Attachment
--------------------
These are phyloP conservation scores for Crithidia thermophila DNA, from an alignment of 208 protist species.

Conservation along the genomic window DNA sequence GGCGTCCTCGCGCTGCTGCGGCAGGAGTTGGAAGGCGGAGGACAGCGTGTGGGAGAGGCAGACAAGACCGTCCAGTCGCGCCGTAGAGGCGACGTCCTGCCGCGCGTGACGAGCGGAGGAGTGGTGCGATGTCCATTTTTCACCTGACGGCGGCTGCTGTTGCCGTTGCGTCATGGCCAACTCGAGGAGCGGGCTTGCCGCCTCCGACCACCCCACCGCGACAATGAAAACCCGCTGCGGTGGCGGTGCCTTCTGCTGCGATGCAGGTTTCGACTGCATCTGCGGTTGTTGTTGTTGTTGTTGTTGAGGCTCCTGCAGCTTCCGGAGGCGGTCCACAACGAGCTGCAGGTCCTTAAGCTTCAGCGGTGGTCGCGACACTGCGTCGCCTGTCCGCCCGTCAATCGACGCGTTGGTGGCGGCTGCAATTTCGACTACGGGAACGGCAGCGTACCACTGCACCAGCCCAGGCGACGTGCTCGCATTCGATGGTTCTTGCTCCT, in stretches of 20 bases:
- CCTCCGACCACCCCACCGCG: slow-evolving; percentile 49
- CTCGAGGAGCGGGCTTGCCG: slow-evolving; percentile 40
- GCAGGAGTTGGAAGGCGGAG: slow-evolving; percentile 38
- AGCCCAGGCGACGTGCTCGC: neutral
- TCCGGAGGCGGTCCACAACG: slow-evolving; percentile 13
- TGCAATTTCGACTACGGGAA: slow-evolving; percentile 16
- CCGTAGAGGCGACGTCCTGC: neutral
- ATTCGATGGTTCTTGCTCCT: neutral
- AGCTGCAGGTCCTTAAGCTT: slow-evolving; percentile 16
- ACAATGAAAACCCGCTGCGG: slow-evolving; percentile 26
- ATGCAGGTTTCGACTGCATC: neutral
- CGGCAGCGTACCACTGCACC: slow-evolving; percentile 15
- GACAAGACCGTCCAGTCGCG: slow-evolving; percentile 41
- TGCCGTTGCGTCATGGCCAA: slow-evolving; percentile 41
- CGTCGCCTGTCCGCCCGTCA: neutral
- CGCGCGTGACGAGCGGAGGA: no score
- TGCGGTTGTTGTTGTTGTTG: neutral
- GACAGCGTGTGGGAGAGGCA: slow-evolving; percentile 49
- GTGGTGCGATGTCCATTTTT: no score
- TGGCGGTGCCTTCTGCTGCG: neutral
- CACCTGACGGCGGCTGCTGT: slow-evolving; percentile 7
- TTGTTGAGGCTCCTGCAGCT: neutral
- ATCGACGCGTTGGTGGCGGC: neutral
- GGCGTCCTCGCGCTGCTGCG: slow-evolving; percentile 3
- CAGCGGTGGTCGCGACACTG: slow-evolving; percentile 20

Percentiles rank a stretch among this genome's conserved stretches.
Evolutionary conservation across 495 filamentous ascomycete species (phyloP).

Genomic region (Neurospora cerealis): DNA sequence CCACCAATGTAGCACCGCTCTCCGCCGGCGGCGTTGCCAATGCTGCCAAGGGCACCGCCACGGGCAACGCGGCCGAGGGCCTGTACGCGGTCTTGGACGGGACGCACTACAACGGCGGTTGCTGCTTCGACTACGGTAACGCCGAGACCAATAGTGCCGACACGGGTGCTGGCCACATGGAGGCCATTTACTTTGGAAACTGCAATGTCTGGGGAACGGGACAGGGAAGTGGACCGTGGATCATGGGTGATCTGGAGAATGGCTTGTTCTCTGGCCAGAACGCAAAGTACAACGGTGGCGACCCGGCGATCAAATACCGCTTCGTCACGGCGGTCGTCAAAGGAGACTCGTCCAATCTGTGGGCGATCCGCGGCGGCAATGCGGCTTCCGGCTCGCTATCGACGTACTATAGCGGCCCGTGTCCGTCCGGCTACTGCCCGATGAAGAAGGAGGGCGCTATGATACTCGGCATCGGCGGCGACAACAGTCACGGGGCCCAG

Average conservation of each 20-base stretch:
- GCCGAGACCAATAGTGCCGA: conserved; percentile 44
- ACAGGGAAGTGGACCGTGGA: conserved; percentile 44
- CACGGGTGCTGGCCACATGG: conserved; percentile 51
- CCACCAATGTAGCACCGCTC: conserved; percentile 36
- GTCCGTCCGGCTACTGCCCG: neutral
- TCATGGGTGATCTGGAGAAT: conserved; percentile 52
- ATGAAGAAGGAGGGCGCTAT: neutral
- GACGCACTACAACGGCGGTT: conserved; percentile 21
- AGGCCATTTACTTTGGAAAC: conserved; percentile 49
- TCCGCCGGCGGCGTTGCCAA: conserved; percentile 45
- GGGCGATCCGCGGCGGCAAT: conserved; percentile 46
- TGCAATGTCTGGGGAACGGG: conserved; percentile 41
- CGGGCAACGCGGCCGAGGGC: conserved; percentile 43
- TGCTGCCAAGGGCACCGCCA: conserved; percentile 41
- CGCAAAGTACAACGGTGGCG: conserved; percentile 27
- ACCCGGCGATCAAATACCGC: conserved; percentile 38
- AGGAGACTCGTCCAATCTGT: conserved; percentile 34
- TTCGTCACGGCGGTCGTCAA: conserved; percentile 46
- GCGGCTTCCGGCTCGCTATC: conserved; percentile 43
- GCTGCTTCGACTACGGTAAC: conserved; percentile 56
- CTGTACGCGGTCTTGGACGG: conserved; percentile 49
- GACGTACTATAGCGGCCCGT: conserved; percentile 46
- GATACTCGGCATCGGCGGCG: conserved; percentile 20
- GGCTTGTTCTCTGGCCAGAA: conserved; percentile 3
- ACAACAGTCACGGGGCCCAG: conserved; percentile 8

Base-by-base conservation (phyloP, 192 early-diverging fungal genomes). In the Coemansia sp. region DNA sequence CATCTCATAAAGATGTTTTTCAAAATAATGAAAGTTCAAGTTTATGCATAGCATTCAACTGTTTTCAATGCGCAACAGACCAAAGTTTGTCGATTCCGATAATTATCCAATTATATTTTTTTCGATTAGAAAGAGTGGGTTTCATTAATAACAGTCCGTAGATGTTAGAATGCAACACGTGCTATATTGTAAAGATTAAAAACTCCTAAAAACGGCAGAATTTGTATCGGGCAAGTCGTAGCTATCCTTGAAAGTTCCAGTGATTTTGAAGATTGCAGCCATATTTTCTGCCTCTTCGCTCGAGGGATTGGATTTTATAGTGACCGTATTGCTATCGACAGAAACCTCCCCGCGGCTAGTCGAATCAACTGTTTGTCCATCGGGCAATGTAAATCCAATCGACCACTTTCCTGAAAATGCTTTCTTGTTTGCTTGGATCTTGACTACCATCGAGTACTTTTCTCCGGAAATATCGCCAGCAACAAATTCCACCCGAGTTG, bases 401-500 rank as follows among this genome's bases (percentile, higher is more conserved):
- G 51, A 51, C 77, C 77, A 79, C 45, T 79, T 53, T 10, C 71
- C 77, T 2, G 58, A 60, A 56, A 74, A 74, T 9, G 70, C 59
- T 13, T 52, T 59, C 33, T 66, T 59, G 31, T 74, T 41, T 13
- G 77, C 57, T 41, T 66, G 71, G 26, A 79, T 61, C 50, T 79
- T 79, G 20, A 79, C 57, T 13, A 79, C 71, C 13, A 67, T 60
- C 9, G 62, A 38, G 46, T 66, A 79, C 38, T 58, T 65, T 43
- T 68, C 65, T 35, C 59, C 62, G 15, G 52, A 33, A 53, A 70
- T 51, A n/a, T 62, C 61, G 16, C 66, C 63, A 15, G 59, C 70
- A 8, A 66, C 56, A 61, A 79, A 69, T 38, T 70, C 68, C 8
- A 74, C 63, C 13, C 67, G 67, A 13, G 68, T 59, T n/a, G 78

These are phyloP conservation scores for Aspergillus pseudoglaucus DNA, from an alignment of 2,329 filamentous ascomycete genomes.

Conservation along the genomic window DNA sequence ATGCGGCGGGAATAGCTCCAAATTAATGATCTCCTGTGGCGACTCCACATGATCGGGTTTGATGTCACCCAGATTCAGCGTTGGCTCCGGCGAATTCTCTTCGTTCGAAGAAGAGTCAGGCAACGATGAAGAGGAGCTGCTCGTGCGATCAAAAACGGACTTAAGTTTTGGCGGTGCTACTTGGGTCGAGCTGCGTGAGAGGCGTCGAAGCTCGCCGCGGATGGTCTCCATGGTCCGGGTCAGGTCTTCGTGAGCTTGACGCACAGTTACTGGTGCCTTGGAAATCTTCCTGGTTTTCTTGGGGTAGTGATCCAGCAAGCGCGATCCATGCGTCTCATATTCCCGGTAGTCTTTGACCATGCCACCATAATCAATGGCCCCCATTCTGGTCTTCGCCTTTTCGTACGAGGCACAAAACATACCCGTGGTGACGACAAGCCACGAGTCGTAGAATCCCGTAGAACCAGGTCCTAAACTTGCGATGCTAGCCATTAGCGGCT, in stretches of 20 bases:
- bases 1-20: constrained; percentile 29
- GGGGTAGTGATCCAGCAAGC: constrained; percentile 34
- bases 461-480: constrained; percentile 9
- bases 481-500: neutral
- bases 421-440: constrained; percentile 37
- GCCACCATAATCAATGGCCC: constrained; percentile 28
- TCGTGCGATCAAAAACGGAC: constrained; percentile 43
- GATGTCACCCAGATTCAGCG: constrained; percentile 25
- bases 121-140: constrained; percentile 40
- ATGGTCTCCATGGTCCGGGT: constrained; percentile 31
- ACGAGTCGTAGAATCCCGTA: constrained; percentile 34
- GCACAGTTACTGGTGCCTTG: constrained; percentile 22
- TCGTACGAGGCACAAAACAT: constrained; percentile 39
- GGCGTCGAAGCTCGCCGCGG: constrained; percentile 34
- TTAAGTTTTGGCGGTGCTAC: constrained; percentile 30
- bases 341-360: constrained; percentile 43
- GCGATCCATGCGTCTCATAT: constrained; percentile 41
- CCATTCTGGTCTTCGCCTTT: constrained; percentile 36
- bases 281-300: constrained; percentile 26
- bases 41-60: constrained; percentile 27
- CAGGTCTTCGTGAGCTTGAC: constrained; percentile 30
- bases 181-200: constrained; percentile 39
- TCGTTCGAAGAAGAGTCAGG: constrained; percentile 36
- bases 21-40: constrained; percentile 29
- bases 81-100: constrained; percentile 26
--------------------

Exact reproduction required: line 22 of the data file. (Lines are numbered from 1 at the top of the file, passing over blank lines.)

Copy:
- TGGCGGTGCCTTCTGCTGCG: neutral